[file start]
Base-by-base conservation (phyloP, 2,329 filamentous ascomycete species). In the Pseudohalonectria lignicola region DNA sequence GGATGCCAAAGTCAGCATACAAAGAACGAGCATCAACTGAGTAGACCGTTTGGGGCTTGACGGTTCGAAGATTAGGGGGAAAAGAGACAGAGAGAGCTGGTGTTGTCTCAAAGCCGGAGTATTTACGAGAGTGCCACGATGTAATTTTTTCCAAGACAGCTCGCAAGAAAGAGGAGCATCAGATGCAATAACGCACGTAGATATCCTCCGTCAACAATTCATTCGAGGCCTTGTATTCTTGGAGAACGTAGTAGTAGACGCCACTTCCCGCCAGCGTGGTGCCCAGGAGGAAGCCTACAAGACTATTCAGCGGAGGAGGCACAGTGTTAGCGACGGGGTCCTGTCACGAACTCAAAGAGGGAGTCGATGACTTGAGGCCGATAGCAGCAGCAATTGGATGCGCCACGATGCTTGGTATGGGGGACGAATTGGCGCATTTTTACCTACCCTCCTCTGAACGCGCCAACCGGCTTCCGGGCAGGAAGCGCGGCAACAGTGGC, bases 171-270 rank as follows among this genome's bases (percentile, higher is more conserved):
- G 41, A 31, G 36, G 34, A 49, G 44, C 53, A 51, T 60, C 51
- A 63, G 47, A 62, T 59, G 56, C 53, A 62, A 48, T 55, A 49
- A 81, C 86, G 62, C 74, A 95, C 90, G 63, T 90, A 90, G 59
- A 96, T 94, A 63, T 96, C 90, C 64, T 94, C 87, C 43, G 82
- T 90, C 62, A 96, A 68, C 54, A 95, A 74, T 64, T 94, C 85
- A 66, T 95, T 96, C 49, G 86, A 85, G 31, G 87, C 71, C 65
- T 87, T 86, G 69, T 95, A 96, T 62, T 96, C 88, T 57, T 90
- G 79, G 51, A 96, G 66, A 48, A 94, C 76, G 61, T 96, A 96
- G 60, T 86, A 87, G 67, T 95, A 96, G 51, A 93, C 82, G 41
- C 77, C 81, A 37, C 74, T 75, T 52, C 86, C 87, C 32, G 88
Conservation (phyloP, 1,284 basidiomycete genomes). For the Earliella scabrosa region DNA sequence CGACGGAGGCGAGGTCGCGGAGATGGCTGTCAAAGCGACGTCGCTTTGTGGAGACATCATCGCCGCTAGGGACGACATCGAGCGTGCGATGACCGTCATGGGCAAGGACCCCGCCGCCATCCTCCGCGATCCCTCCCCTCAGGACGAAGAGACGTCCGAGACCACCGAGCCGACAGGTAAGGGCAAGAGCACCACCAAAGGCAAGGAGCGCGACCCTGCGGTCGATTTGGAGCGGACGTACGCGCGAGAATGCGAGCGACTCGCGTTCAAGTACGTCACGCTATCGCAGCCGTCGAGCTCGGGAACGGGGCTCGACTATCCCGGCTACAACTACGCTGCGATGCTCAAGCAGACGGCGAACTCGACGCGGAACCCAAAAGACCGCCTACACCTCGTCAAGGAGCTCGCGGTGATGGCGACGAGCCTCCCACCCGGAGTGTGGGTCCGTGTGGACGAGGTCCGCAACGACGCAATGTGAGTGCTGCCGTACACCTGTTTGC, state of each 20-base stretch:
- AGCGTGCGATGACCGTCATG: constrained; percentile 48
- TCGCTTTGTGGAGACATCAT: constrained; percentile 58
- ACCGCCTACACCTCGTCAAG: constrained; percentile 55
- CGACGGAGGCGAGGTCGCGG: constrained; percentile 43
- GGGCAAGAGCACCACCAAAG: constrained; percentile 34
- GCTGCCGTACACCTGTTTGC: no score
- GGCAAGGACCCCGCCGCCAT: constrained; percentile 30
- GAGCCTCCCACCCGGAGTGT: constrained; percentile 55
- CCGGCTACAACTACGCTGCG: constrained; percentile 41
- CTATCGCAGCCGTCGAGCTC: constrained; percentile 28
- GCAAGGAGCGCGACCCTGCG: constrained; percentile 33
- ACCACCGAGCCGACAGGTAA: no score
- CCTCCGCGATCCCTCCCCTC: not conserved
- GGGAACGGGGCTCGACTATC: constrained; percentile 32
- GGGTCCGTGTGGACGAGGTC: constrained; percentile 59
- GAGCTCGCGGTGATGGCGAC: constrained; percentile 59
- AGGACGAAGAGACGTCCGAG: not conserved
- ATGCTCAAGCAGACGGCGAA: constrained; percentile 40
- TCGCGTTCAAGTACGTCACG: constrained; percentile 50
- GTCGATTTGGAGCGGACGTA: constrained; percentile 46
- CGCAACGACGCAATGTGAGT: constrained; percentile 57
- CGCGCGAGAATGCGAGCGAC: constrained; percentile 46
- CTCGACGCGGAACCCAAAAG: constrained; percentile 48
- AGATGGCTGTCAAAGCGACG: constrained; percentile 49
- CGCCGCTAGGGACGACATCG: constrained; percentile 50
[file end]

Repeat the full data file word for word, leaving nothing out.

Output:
Base-by-base conservation (phyloP, 2,329 filamentous ascomycete species). In the Pseudohalonectria lignicola region DNA sequence GGATGCCAAAGTCAGCATACAAAGAACGAGCATCAACTGAGTAGACCGTTTGGGGCTTGACGGTTCGAAGATTAGGGGGAAAAGAGACAGAGAGAGCTGGTGTTGTCTCAAAGCCGGAGTATTTACGAGAGTGCCACGATGTAATTTTTTCCAAGACAGCTCGCAAGAAAGAGGAGCATCAGATGCAATAACGCACGTAGATATCCTCCGTCAACAATTCATTCGAGGCCTTGTATTCTTGGAGAACGTAGTAGTAGACGCCACTTCCCGCCAGCGTGGTGCCCAGGAGGAAGCCTACAAGACTATTCAGCGGAGGAGGCACAGTGTTAGCGACGGGGTCCTGTCACGAACTCAAAGAGGGAGTCGATGACTTGAGGCCGATAGCAGCAGCAATTGGATGCGCCACGATGCTTGGTATGGGGGACGAATTGGCGCATTTTTACCTACCCTCCTCTGAACGCGCCAACCGGCTTCCGGGCAGGAAGCGCGGCAACAGTGGC, bases 171-270 rank as follows among this genome's bases (percentile, higher is more conserved):
- G 41, A 31, G 36, G 34, A 49, G 44, C 53, A 51, T 60, C 51
- A 63, G 47, A 62, T 59, G 56, C 53, A 62, A 48, T 55, A 49
- A 81, C 86, G 62, C 74, A 95, C 90, G 63, T 90, A 90, G 59
- A 96, T 94, A 63, T 96, C 90, C 64, T 94, C 87, C 43, G 82
- T 90, C 62, A 96, A 68, C 54, A 95, A 74, T 64, T 94, C 85
- A 66, T 95, T 96, C 49, G 86, A 85, G 31, G 87, C 71, C 65
- T 87, T 86, G 69, T 95, A 96, T 62, T 96, C 88, T 57, T 90
- G 79, G 51, A 96, G 66, A 48, A 94, C 76, G 61, T 96, A 96
- G 60, T 86, A 87, G 67, T 95, A 96, G 51, A 93, C 82, G 41
- C 77, C 81, A 37, C 74, T 75, T 52, C 86, C 87, C 32, G 88
Conservation (phyloP, 1,284 basidiomycete genomes). For the Earliella scabrosa region DNA sequence CGACGGAGGCGAGGTCGCGGAGATGGCTGTCAAAGCGACGTCGCTTTGTGGAGACATCATCGCCGCTAGGGACGACATCGAGCGTGCGATGACCGTCATGGGCAAGGACCCCGCCGCCATCCTCCGCGATCCCTCCCCTCAGGACGAAGAGACGTCCGAGACCACCGAGCCGACAGGTAAGGGCAAGAGCACCACCAAAGGCAAGGAGCGCGACCCTGCGGTCGATTTGGAGCGGACGTACGCGCGAGAATGCGAGCGACTCGCGTTCAAGTACGTCACGCTATCGCAGCCGTCGAGCTCGGGAACGGGGCTCGACTATCCCGGCTACAACTACGCTGCGATGCTCAAGCAGACGGCGAACTCGACGCGGAACCCAAAAGACCGCCTACACCTCGTCAAGGAGCTCGCGGTGATGGCGACGAGCCTCCCACCCGGAGTGTGGGTCCGTGTGGACGAGGTCCGCAACGACGCAATGTGAGTGCTGCCGTACACCTGTTTGC, state of each 20-base stretch:
- AGCGTGCGATGACCGTCATG: constrained; percentile 48
- TCGCTTTGTGGAGACATCAT: constrained; percentile 58
- ACCGCCTACACCTCGTCAAG: constrained; percentile 55
- CGACGGAGGCGAGGTCGCGG: constrained; percentile 43
- GGGCAAGAGCACCACCAAAG: constrained; percentile 34
- GCTGCCGTACACCTGTTTGC: no score
- GGCAAGGACCCCGCCGCCAT: constrained; percentile 30
- GAGCCTCCCACCCGGAGTGT: constrained; percentile 55
- CCGGCTACAACTACGCTGCG: constrained; percentile 41
- CTATCGCAGCCGTCGAGCTC: constrained; percentile 28
- GCAAGGAGCGCGACCCTGCG: constrained; percentile 33
- ACCACCGAGCCGACAGGTAA: no score
- CCTCCGCGATCCCTCCCCTC: not conserved
- GGGAACGGGGCTCGACTATC: constrained; percentile 32
- GGGTCCGTGTGGACGAGGTC: constrained; percentile 59
- GAGCTCGCGGTGATGGCGAC: constrained; percentile 59
- AGGACGAAGAGACGTCCGAG: not conserved
- ATGCTCAAGCAGACGGCGAA: constrained; percentile 40
- TCGCGTTCAAGTACGTCACG: constrained; percentile 50
- GTCGATTTGGAGCGGACGTA: constrained; percentile 46
- CGCAACGACGCAATGTGAGT: constrained; percentile 57
- CGCGCGAGAATGCGAGCGAC: constrained; percentile 46
- CTCGACGCGGAACCCAAAAG: constrained; percentile 48
- AGATGGCTGTCAAAGCGACG: constrained; percentile 49
- CGCCGCTAGGGACGACATCG: constrained; percentile 50